Money & Business

Millennial-Friendly Benefits Worth Considering

By / Mar 16, 2017 (iStock/Thinkstock)

Not sure how to crack the code to attracting and retaining that millennial workforce you’re looking for? These three benefits might just be the way to go.

Oftentimes, your job—or your first few jobs—may not come with the perfect salary. But if it comes with a great benefits package, that may make up for the lack of pay. Benefits could also help associations looking to attract millennials and other entry-level employees. Here are three that may not only appeal to them but also keep them invested in the organization’s work.

Student Debt Repayment

Here are some quick stats: There are 44.2 million Americans with federal or private student loan debt, amounting to $1.4 trillion. More than two-out-of-five millennials—42 percent, to be exact—are walking around with student debt, according to a survey by the Institute of Politics at Harvard University. And the College Investor reports that college graduates in the class of 2016 left campus with an average of $37,172 in student debt.

Those numbers help explain responses to an American Student Assistance survey [PDF] about the impact of student debt. For example, 76 percent of respondents said that if an employer offered assistance with student loan repayment, “it would be the deciding factor or have considerable impact on their choice to take a job.”

Could your association add student-debt repayment to your cache of benefits? The American Bankers Association contributes $100 a month toward an employee’s student debt, and it offers up to $10,000 toward undergraduate tuition and $20,000 toward graduate tuition. ABA is also encouraging its industry to start doing the same.

Flexible Hours

With more and more millennials entering the workforce and influencing the workplace, flexible hours and remote work seems to be here to stay. The recently released Deloitte Millennial Survey showed that millennials think flexible working arrangements support greater productivity and employee engagement while enhancing their personal well-being, health, and happiness. And, in Gallup’s recent State of the American Workplace report, 43 percent of respondents reported that they spent at least some time working remotely. Survey respondents also reported the highest levels of engagement at work when they were working three to four days remotely.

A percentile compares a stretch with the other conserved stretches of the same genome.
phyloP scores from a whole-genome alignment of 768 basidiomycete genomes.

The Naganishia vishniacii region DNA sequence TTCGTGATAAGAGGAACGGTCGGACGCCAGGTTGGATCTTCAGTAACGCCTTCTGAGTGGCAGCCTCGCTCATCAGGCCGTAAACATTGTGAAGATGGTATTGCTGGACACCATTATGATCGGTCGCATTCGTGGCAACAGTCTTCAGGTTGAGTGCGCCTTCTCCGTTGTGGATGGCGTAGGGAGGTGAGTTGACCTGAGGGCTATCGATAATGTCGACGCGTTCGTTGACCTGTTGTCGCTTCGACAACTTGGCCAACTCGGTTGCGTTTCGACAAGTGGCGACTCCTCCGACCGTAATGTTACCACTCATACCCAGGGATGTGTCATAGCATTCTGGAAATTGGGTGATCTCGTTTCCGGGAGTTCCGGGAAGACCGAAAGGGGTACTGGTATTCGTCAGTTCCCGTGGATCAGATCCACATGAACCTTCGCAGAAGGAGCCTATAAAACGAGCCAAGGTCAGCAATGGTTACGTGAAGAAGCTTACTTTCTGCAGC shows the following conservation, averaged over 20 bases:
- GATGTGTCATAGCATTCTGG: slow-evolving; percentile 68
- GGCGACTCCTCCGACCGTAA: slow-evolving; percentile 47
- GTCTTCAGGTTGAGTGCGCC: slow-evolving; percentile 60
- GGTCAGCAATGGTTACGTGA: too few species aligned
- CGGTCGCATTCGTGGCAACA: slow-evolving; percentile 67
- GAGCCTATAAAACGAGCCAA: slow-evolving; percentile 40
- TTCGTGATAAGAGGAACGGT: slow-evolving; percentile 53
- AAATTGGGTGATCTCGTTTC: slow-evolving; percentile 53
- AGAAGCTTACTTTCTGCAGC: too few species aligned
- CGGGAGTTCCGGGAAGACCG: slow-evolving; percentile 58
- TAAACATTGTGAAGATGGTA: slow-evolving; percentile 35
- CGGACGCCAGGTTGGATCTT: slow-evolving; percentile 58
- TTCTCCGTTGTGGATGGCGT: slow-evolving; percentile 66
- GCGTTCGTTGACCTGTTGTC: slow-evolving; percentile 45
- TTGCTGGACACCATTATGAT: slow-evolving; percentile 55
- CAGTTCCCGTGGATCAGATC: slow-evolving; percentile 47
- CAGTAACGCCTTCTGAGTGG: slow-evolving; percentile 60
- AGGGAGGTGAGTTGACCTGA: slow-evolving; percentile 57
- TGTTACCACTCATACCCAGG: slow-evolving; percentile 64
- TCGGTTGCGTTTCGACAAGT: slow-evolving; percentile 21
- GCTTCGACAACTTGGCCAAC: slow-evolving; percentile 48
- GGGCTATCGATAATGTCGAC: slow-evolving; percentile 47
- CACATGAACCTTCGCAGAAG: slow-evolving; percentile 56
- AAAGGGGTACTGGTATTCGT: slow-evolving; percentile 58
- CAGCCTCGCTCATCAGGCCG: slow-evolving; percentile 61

The U.S. Travel Association made Washingtonian’s list of the best places to work in 2015, thanks in part to its flexible work options. And 85 percent of employees at the American Heart Association, which offers flexible schedules and telecommuting options, told GreatPlacetoWork.com that they think their workplace is great.

Need another reason to allow flexible hours and remote work? Doing so may help close the gender gap.

Free Lunch

Nothing brings people together like good food—even in the workplace. And companies like DreamWorks, Facebook, Google, TripAdvisor, and LinkedIn prove it. These are all workplaces where both employee morale is high and the onsite food options are great and often fully subsidized, according to a Glassdoor report.

Although most associations may not have the budgets to provide their staff scrumptious meals every day, perhaps they could try ordering in lunch or breakfast once a week—or even once a month—in order to boost morale. But the key is to make sure that you’re bringing in something yummy:   Millennials are the foodie generation, so if you’re going to the effort to cater in food, you should try and make it good.

Associations in DC, Maryland, and Virginia could consider HUNGRY Catering. In fact, its cofounders started the catering business because they were tired of serving up bland food to their 40-person tech staff each week. So, they did what entrepreneurs do and started a company that serves top local chefs’ signature dishes to businesses looking to cater in meals.

Have you rethought your benefits lately, especially with a younger workforce in mind? If not, it might be time.

Emily Bratcher

Emily Bratcher is an Associate Editor for Associations Now. More »

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